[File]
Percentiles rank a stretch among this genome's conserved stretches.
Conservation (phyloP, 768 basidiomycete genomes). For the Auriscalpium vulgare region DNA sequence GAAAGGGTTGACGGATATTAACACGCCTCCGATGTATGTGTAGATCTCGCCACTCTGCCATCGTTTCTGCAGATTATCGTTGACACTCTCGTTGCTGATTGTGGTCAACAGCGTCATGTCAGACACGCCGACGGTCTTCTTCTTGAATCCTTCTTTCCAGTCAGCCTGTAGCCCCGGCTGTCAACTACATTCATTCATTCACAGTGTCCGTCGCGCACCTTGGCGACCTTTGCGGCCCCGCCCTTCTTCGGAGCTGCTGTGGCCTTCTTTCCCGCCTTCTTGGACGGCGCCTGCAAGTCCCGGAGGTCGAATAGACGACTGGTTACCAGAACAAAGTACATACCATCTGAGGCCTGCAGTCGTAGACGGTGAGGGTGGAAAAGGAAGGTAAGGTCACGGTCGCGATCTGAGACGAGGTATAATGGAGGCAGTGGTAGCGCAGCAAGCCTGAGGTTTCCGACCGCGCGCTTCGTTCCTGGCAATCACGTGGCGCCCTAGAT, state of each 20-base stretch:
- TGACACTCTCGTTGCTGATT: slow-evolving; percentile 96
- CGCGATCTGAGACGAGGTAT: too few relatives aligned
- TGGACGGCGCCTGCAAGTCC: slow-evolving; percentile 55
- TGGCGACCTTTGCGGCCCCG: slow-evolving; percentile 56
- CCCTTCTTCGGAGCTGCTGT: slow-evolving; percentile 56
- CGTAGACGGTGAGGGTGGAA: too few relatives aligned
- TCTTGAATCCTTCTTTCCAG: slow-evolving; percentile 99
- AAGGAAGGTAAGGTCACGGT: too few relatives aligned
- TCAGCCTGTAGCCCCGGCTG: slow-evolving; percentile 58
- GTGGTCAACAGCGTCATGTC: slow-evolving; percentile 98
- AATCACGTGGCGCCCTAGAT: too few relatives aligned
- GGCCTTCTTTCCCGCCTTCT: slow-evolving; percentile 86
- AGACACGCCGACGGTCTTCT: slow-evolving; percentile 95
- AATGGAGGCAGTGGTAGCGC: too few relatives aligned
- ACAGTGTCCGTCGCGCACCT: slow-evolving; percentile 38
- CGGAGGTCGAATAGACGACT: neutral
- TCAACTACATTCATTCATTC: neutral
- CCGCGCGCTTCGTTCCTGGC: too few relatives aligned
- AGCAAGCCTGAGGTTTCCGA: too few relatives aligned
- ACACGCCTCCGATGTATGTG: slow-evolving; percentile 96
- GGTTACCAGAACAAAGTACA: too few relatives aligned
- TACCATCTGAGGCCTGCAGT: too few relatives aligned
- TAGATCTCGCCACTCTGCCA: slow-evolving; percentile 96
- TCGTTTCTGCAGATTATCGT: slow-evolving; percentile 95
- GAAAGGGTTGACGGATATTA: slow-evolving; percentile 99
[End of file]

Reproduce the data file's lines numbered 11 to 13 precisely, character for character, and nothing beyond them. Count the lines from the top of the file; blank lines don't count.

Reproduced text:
- TCAGCCTGTAGCCCCGGCTG: slow-evolving; percentile 58
- GTGGTCAACAGCGTCATGTC: slow-evolving; percentile 98
- AATCACGTGGCGCCCTAGAT: too few relatives aligned